Fish Fry, a Family Tradition
Published 12:57 pm Friday, November 17, 2023
My dad fished Sardis Lake nearly every week when I was growing up. Me and my brother would fish with him when he wasn’t fishing with some of his old fishing buddies. My dad was that good at finding the fish at Sardis. (Bill Dance used to call my dad in the 70’s to find out where the fish were. My dad knew the lake like the back of his hand.)
We had fresh caught bass nearly every week — sometimes he had a whole ice cooler full. On Saturday my dad would catch the fish, and clean it on Sunday afternoon outside. He would always use newspapers to catch the mess, and then roll it up and take it to the trash. Might have been a neighborhood cat or two who hung around.
Every Monday night was fried bass night. I am sure my dad’s catch really helped stretch the grocery bill, as we had a great source of protein from my dad’s catch.
The bass fillets would be in washed off fillets and stored in a big bowl in the refrigerator. My mother would pull out her well grease-stained stainless steel fish pot and put it on the stove.
When the fish was frying, oh the smell of fried goodness. The whole neighborhood knew we were having fish. Next day waking up was not as pleasant. Fried fish was not a smell you could cover up in a small house with a small vent. Stale fishy oil air filled the house.
But, as unpleasant as day old fish fry smell was, it was not as unpleasant as the cigar smoke. My dad smoked Dutch Masters cigars at home and in the car. My dad always smelled like cigars, fish and Old Spice. Later, we got a fancy fish fryer with propane and would fry fish outside.
Of note, the old red Coleman ice chest was a job when I wanted a house job that paid money. I might get fifty cents to scrub the stinky, fish smelling inside of the cooler on the back concrete porch with baking soda. Dried on scales were especially annoying to clean but squirting that water hose with some pressure putting my finger over the hose helped. Baking soda was the cleaning method of choice, and a good abrasive and helps get the fishy smell out. Scrubbing the the fish pot was more, as it took a lot more muscle and hours. Baked on grease is tough and near impossible to remove. I would work at it though, and the fish pot would again have a silver tone rather than a baked-on orange haze.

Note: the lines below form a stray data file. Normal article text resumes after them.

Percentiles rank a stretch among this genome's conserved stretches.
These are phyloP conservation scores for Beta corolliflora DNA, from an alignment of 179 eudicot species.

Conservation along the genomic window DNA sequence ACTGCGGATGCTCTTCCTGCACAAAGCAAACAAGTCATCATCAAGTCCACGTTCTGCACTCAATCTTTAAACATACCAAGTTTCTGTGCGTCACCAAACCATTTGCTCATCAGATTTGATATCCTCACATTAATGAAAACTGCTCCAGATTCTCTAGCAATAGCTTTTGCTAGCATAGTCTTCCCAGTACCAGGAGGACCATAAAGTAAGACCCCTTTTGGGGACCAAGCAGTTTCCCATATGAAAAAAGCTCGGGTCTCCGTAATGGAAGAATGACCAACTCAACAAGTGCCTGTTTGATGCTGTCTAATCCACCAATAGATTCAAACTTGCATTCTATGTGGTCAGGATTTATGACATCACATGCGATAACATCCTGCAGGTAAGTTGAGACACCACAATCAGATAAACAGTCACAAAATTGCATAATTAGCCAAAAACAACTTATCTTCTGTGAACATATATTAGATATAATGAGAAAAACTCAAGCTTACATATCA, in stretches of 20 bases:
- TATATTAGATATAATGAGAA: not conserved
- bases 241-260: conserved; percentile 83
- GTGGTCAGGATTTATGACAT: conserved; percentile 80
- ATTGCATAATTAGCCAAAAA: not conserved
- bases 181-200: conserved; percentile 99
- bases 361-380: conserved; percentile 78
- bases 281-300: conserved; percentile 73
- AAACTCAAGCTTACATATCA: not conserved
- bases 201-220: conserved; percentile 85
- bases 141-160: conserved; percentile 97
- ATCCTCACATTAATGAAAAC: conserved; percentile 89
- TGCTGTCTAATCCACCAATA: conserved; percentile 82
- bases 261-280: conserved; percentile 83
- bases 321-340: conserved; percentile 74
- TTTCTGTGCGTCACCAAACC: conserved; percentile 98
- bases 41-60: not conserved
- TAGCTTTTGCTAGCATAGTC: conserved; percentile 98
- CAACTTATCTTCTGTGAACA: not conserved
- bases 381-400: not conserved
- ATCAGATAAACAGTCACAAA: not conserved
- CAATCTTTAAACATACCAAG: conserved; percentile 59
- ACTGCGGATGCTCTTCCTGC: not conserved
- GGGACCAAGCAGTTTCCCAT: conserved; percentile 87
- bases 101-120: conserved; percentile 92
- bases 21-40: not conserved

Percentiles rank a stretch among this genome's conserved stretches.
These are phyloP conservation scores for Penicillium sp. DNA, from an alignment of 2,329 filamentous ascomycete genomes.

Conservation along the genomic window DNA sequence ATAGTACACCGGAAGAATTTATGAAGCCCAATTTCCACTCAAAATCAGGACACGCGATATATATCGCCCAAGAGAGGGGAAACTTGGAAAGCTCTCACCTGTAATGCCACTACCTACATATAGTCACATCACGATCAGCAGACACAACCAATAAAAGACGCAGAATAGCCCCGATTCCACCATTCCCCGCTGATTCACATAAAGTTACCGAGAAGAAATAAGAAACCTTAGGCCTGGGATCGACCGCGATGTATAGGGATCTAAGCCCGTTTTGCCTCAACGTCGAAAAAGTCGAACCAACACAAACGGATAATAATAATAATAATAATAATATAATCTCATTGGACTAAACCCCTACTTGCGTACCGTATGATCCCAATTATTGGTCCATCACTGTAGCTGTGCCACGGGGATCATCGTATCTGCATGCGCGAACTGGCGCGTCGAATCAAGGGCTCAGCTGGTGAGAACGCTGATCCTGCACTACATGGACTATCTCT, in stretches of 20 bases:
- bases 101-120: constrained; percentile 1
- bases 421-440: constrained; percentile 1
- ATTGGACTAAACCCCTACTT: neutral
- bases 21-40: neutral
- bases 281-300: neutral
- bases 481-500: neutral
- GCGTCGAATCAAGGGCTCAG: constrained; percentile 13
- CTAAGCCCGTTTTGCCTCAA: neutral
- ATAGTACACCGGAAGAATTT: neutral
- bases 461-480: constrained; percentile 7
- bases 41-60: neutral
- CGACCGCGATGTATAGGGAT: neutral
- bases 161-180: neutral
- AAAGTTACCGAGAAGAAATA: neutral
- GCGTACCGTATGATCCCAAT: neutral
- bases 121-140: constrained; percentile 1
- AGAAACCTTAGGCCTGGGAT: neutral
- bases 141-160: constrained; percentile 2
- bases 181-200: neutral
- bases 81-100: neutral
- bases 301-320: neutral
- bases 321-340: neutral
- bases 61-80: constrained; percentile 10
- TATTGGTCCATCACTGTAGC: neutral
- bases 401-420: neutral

When I first started dating my husband, he would get to the house 15 to 20 minutes early, which infuriated me. I was never ready, and just getting the hot rollers in my hair and makeup on. He did that because he wanted to see if there was any left-over fish in the refrigerator. He would eat it cold – and days old. We would never eat it cold! We could not understand how that could possibly be any good. We would never eat cold fish, and would always heat it up. We had so much fresh fish, we did not love the leftovers.
Leftovers always depended on how much my dad caught and how much he would freeze. The freezer was always full of fish that was more than we could eat in a week. And, we had neighbors and friends we could rely on to come to a Monday fish fry — or we were ready to take excess fish from off our hands.
Once and a while, we would have a fish fry over at a close family friend’s house. We loved that because we got to play with their kids who were just my brother and my ages, and they had a treehouse and a minor bird named Rocky. (Look up minor birds, they talk just like a parrot. It had two things it said over and over. “I can talk, can you fly?” and “No” in exactly the mom’s voice!.) Also, they seemed to think our fried bass was the best thing they had ever eaten. They would keep the leftovers, and the fishy smell in their house, which was fine with us.
Years later, they would tell the story that the leftover fish in the fridge never lasted till morning. Each one, would think about that last bit of fried fish and tiptoed into the kitchen to the refrigerator to get a piece. They never crossed paths with each other. There would have been enough left for a whole second meal, but it never made it till morning.
Note, even if you are not a mustard fan, try this recipe. You will not taste the mustard, but it keeps it from having a fishy taste and the crust stays on so much better. It has a golden hue and a crunch that is out of this world.
Mustard Fried Bass
(Recipe courtesy of her mom, Joyce Dickerson and the fish by her dad, Lee Dickerson.)
Bass filets (cut in small 4” pieces so it cooks quicker, and has more crust)
Mustard – Half cup for each pound of fish
Half a Quart of Peanut oil (Canola and Vegetable oil work too.)
Soak fresh filets in salt water overnight.
Put fresh bass filets in a bowl and coat with the mustard. Let it sit half hour to dry – out of the refrigerator to come to room temperature.
Mix the dry ingredients in a bowl, ready to dredge. Prepare a large pot so that no more than half the pot is 1/3rd filled with the oil. Bring the oil to a slow rolling boil.
Take the mustard coated fish fillet and shake off any large amounts of mustard. Dredge in the cornmeal mixture and place in the oil, just a few pieces at a time. With a slotted spoon flip the pieces after a few minutes to get the fish golden brown. Put the pieces in one at a time and do not over crowd the pieces so they do not stick and so your oil stays at a steady temperature. Make sure to watch the heat, and do not let any piece’s burn.
Put the fried fish fillets on a cookie sheet that has a layer of newspaper, covered with layers of paper towels. Cover with paper towels and clean kitchen towel to hold in the heat.
Cost savings, cool the oil and strain it. You should be able to get 2-3 more times of frying out of the oil.